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The case for coaching in a business environment

Sue Welman
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The news of Lindiwe Mazibuko's departure from the DA, and the subsequent press storm, quickly became a PR nightmare for DA leader Helen Zille.

The news of Lindiwe Mazibuko's departure from the DA, and the subsequent press storm, quickly became a PR nightmare for DA leader Helen Zille. Then again, it's not as if the newspapers have been any kinder to her political counterparts. Each of these leaders would've benefited from the input of a business coach. This might seem a contrary statement: after all, coaching is usually seen as a tool for people hoping to improve their performance, something that's most suited to junior or mid-level employees. In reality, those at the top of their game are just as likely to benefit.

Think of it this way: even Usain Bolt, known as the fastest person ever, is constantly on the lookout for ways to shave minutes off his time. In the same way, even those people who've reached their professional pinnacle may find that they have areas that can be improved upon. Perhaps they've proved themselves as effective leaders, capable of inspiring staff and consequently reaping the rewards of increased productivity and profitability – but their softer approach leaves board members not feeling confident. Or maybe they're grappling with the challenges of a restructure which has affected staff morale to the point where the company is losing valued members of staff. In another scenario, perhaps their vision for the company is spot on, but they're unable to communicate it effectively to staff.

In each of these instances, coaching can help the executive clarify how to address the challenge they're faced with. One of the ways this is done is by asking incisive questions that enable the executive to approach problems from a fresh viewpoint. A mind shift is enabled, making it possible to consider issues from a new perspective. This is important because each of us has an entrenched approach, shaped and reinforced by our experiences and background, which informs our way of doing things. Considering issues from a new angle means we're able to be more effective and achieve better results. Or be able to adapt according to the needs of each and every situation we're faced with – 'respond to' vs 'react to'.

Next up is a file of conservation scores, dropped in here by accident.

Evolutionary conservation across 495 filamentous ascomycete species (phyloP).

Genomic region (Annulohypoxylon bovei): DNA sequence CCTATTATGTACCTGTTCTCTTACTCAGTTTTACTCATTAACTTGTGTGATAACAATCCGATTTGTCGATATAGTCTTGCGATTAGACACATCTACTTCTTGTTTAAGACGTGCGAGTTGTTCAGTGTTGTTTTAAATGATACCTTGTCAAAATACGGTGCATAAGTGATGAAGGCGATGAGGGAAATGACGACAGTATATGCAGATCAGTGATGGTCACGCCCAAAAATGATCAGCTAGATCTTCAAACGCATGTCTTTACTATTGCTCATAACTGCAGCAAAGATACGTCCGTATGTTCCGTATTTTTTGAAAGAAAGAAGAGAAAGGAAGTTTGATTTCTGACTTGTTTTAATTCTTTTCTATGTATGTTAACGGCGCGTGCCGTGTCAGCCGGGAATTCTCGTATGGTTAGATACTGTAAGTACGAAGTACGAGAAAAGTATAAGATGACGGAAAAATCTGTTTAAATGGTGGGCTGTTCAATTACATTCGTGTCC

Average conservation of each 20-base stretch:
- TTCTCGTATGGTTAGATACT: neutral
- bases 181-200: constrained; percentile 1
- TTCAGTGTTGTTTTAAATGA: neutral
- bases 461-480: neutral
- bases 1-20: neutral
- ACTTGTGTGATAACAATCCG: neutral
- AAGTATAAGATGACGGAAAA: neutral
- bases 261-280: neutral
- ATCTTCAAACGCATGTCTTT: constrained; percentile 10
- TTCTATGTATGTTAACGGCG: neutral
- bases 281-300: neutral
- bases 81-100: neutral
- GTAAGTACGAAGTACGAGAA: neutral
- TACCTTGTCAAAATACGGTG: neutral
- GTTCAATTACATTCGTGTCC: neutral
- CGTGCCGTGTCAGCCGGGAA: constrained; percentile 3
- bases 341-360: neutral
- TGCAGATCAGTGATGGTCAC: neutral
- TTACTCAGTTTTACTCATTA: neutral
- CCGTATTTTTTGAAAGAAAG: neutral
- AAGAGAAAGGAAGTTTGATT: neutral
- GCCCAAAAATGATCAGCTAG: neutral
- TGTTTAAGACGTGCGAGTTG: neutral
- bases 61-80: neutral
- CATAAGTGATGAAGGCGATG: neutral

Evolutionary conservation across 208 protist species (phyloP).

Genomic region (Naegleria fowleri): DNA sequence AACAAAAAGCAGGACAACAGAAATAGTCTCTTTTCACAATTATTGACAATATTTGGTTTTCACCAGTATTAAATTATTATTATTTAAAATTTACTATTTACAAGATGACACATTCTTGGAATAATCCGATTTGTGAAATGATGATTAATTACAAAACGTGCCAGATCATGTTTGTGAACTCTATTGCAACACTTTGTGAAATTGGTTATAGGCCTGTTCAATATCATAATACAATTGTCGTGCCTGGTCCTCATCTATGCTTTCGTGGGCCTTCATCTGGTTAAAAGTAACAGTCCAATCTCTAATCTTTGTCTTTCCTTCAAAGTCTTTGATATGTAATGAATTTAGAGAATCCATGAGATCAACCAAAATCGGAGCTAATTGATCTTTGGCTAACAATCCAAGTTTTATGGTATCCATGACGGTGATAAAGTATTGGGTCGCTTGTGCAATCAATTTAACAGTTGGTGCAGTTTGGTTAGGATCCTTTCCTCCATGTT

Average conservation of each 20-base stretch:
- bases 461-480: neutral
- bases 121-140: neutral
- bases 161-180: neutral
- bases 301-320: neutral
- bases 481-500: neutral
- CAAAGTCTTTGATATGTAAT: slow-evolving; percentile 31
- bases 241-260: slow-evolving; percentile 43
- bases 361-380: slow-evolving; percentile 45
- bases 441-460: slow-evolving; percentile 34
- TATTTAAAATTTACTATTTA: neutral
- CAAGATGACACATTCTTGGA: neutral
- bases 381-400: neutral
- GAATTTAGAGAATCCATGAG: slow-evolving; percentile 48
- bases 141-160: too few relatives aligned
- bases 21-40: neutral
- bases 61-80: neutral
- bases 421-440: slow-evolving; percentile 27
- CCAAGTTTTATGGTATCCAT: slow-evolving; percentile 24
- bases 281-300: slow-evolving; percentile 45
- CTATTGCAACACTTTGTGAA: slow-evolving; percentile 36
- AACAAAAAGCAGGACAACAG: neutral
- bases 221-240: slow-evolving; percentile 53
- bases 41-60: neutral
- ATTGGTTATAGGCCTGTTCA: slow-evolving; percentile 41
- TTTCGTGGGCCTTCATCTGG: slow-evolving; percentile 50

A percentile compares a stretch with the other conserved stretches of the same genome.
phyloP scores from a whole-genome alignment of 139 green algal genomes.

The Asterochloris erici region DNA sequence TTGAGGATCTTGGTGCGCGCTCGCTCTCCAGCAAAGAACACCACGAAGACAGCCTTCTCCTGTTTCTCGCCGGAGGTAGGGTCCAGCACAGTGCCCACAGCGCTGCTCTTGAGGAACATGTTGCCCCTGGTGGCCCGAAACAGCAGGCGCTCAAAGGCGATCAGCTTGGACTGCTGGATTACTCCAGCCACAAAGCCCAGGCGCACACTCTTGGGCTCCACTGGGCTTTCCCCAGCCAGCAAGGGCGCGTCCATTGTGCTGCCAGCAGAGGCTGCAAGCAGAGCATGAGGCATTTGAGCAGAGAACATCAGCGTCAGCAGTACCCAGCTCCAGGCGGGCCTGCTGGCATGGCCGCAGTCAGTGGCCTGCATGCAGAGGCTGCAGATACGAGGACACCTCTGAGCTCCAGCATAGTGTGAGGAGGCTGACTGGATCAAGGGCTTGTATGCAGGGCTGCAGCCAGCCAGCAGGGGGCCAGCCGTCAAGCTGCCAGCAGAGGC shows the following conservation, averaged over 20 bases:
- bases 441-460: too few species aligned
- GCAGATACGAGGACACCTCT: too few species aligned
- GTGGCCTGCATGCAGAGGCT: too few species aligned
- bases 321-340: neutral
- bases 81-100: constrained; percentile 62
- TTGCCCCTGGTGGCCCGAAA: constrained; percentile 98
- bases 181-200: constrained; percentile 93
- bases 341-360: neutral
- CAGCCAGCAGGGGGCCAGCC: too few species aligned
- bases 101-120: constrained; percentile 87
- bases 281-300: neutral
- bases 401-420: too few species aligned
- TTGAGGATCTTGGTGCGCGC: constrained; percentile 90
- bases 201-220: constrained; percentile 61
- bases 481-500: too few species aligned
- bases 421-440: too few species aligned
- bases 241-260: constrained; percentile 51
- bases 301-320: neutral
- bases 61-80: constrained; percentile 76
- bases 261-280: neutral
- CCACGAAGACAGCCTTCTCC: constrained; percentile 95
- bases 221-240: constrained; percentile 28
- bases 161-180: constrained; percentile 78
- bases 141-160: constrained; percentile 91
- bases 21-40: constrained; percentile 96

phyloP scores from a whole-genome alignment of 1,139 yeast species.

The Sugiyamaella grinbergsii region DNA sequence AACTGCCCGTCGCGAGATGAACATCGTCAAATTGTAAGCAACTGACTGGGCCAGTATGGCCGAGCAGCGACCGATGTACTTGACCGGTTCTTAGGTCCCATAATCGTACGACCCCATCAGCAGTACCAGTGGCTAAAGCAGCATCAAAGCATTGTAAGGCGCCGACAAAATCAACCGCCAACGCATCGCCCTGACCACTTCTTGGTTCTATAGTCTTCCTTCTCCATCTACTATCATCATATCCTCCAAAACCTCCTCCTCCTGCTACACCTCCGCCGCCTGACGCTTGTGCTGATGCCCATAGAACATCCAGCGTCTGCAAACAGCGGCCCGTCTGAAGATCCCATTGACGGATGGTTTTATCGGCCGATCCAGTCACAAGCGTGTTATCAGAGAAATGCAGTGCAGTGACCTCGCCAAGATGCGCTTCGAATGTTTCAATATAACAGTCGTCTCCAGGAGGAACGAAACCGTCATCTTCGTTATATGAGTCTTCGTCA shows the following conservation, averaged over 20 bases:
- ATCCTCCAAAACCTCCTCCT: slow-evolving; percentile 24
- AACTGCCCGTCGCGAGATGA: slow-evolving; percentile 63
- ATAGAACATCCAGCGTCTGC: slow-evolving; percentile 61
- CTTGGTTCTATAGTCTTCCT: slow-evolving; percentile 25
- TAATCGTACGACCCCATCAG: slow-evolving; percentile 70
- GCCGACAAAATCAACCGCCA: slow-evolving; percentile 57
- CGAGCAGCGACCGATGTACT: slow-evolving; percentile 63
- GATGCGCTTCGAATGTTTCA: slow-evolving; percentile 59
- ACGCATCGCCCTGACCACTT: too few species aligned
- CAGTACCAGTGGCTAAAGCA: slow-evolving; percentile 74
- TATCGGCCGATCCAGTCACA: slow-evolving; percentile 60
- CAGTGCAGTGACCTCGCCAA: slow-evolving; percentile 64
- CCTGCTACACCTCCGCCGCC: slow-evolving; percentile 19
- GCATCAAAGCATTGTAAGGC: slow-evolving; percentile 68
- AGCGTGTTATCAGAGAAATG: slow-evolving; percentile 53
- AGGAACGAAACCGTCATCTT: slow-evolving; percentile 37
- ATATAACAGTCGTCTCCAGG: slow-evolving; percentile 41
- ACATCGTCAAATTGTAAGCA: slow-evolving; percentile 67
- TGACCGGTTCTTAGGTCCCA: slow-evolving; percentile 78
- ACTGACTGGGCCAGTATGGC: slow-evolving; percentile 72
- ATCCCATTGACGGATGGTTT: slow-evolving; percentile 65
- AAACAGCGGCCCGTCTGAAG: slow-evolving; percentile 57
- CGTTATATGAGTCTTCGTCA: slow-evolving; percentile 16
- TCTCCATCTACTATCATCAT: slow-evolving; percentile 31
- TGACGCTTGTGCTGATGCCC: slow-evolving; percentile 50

Coaching isn't a magic panacea that will immediately make you better in every area of your job. It will, however, equip you to work through the blind spots that hinder your effectiveness. The ultimate result? An improved ability to communicate, better conflict resolution skills, more flexibility – and therefore greater effectiveness – when it comes to decision-making and increased influence and impact.


Sue Welman is the director of True North Coaching & Consulting. Her specialities include executive coaching, sales coaching, group coaching, business coaching, facilitation and leadership development. Sue has a BA (honours) from the University of Port Elizabeth and is a Certified Information Systems Auditor.

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